So why do US authorities, in particular, still choose to vaccinate the youngest? “The American health situation undoubtedly justifies this small risk, but not here,” Professor Grass Le Guen slides. Across the Atlantic, where the population is five times greater than that of France in the same age group, the estimated number of deaths was 94. To have a status equal to France, they should lament only 15. Observed obesity in young adults, as well as severe disparities in their health system. In Austria, this decision can be explained by the very strong wave of the epidemic.

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Focus on a third dose for adults

As the Academy of Medicine published, on November 15, Opinion tends to confirm the recommendations of the educated pediatric societies. Academics are still opposed to the massive vaccination commitment to young children. “It would not be ethical to launch such a campaign, when the benefit is slight, because there are still many unvaccinated adults keeping the virus spreading. This will inevitably lead to great parental reluctance and may even discredit the current vaccination campaign,” he warns. Pierre Peggy is a member of the Academy of Medicine.

However, academics are in favor of extending vaccination to children “at risk of developing serious forms of comorbidities, regardless of their age, as well as to other children living in their family and school surroundings”, but also to children living in a retinue of at-risk adults, in particular Immunocompromised and chronically ill persons. They are also concerned about possible future mutations of the virus. “Severe forms in young children are very rare, but there are reasons to remain suspicious, adds Pierre Beige. The delta variant, which is already more contagious and causes more severe forms, has recently mutated with the ‘AY4.2’ sub variant. This must be monitored, and we are noticing an increase In serious cases of children, especially in Eastern Europe, without anyone understanding why.” Another form, B.1.640, is called “Congolese”.It is also of interest to professionals.

In both press releases, the researchers added that because the disease is predominantly benign in children, “the benefits of natural immunity” could be considered. Clearly, a strategy of allowing the virus to circulate in offspring in order to develop natural immunity in the population could be an option. The observations were inevitably a surprise, because even if a vaccination did cause serious side effects, they would – logically always – be rarer and less dangerous than those of the disease. “We hesitated to write this sentence, admits Pierre Bige. This is justified by the fact that we know that the disease is very benign for children.” Christelle Grass Le Guin for her part believes that even if the risks of vaccine side effects are minimal, you should be confident before recommending injections.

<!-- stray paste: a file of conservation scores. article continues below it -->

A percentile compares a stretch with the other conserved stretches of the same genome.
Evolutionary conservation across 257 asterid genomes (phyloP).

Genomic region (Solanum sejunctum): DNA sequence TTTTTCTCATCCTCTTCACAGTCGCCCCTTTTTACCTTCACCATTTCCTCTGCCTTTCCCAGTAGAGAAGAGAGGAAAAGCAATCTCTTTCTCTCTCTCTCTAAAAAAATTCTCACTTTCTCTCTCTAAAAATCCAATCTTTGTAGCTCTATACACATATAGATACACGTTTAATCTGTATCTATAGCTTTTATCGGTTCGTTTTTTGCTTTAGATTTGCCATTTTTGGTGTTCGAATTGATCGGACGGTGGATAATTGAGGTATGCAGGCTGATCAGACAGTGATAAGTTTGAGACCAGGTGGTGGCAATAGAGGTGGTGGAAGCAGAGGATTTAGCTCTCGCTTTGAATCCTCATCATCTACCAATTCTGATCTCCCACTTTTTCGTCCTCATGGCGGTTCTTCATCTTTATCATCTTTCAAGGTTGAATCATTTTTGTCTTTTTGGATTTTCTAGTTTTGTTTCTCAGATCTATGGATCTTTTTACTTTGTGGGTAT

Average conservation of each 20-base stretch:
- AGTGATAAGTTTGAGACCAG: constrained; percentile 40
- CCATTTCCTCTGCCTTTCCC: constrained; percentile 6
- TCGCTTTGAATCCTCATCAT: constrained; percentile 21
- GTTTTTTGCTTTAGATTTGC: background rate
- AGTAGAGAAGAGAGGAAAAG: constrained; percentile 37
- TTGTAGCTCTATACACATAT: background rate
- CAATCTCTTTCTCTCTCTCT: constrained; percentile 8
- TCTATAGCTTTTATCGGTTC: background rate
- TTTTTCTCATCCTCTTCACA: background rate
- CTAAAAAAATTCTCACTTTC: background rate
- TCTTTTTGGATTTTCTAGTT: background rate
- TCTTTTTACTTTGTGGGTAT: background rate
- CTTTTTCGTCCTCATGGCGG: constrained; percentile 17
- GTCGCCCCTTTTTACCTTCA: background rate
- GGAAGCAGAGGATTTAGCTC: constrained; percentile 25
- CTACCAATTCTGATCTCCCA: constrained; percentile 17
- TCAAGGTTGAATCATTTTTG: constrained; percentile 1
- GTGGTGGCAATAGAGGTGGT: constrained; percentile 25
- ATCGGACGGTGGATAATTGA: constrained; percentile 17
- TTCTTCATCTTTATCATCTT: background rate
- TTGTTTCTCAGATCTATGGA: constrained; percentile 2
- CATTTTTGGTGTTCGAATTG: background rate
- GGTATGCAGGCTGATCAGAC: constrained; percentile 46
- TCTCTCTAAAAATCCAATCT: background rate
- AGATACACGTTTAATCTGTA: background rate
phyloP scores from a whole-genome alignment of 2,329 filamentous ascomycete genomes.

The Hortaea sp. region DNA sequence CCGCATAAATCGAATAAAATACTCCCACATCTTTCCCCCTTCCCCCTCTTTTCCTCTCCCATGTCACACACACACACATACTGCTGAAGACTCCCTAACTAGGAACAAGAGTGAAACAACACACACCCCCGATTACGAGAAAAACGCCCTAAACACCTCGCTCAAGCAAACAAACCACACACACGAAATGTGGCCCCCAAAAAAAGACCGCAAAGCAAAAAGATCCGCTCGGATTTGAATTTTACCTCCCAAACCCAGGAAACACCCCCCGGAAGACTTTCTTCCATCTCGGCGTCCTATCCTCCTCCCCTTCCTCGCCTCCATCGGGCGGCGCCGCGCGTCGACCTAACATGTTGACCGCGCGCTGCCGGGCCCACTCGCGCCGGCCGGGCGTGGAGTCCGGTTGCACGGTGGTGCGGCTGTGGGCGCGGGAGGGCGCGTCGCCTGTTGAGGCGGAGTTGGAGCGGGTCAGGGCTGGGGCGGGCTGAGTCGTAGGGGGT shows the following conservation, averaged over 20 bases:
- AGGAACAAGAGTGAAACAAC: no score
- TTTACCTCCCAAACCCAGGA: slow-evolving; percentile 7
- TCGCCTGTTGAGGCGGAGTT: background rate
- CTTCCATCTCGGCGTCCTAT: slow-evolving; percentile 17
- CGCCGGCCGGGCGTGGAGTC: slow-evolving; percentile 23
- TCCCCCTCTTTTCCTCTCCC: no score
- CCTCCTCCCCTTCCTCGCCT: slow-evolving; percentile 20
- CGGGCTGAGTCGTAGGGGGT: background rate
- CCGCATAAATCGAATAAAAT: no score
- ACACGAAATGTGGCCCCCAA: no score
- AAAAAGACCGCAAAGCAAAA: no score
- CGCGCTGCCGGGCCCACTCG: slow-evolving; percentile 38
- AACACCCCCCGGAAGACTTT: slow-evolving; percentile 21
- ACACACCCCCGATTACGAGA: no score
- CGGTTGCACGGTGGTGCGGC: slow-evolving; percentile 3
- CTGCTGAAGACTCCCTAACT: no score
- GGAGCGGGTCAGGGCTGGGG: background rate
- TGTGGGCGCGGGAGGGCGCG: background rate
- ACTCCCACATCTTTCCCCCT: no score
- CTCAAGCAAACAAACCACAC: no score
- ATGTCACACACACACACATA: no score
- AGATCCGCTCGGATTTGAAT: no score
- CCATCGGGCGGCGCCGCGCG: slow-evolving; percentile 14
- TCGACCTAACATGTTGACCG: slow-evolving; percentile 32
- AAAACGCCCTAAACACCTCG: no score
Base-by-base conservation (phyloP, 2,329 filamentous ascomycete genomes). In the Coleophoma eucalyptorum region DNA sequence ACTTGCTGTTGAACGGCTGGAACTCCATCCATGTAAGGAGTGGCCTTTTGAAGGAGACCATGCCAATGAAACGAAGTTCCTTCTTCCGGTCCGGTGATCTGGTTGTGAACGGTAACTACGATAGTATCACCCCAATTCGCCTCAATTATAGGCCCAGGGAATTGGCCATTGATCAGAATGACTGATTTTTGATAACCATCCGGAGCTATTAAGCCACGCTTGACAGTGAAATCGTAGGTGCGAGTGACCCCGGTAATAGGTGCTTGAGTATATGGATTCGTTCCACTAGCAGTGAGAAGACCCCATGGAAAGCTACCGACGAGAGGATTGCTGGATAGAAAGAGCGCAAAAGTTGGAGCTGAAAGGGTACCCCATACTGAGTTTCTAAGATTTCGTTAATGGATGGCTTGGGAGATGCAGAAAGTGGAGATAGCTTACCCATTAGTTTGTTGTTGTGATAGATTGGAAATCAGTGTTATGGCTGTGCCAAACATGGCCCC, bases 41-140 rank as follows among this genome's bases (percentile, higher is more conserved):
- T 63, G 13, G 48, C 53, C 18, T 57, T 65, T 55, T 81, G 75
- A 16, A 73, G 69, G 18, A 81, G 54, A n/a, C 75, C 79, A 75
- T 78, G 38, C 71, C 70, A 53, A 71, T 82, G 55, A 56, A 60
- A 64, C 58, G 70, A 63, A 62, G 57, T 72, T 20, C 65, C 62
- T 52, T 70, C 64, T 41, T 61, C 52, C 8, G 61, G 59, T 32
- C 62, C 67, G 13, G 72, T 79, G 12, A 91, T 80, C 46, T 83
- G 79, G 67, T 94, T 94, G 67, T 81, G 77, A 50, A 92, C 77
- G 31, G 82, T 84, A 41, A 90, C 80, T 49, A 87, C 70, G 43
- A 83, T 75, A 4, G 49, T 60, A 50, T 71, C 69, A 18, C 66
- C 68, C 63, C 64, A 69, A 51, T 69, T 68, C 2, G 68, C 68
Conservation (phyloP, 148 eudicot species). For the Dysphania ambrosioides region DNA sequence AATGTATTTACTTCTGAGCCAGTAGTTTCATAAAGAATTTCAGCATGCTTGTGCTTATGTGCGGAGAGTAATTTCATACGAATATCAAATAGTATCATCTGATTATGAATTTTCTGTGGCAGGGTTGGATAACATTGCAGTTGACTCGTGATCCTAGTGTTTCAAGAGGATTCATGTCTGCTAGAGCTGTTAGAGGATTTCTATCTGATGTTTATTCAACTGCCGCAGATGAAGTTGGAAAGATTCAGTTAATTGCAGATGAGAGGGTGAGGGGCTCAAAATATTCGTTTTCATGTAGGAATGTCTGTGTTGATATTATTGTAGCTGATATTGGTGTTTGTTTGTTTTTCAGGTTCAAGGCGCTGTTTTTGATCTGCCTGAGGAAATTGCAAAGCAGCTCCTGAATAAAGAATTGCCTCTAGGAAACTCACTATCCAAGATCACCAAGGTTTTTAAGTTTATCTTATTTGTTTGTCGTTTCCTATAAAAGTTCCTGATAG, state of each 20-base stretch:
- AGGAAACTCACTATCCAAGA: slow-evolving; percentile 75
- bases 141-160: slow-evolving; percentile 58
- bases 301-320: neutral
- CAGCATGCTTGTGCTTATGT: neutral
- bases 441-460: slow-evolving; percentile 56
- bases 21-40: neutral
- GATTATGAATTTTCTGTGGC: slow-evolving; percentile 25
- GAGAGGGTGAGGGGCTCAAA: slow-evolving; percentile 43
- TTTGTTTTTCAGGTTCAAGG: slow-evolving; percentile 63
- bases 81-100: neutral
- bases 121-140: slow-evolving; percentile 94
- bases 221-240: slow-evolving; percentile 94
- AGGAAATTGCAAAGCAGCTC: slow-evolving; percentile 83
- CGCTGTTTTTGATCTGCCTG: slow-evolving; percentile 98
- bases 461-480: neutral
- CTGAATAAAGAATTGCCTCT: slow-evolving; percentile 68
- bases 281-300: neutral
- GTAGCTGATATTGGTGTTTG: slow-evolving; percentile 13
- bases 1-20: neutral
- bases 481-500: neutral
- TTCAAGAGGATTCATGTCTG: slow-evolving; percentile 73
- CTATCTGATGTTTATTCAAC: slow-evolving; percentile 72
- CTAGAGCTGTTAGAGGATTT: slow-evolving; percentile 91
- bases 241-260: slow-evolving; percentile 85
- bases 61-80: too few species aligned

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However, vaccinating the young will likely reduce the spread of the virus in the general population. “That’s right, but the protection from the vaccine diminishes over time, so herd immunity looks more and more like an elusive trophy,” answers Christelle Grasse Le Guin. In addition, children are already considered low pollutants compared to adolescents and adults. Asking to vaccinate children To allow adults who do not want to be vaccinated to walk around without a mask, and this bothers me, we should instead highlight them. “Other priorities appear more urgent according to pediatricians, such as the administration of the third dose to vulnerable persons or those over 65 years of age, then, no doubt, to the entire population. It remains to be seen whether this situation will remain viable in a few weeks, in While the number of new daily cases of Covid-19 already exceeds 20,000.



Frédéric Filo is a L'Express columnist and editor of Mondays Note.Frederic Villox

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Stefan BarinskiStefan Barinski


Credit: LAURA ACQUAVIVAChristoph Donner


Robin Rivaton, essayist, and member of the Scientific and Evaluation Board of the Foundation for Political Innovation (Fondapol).Written by Robin Ryvaton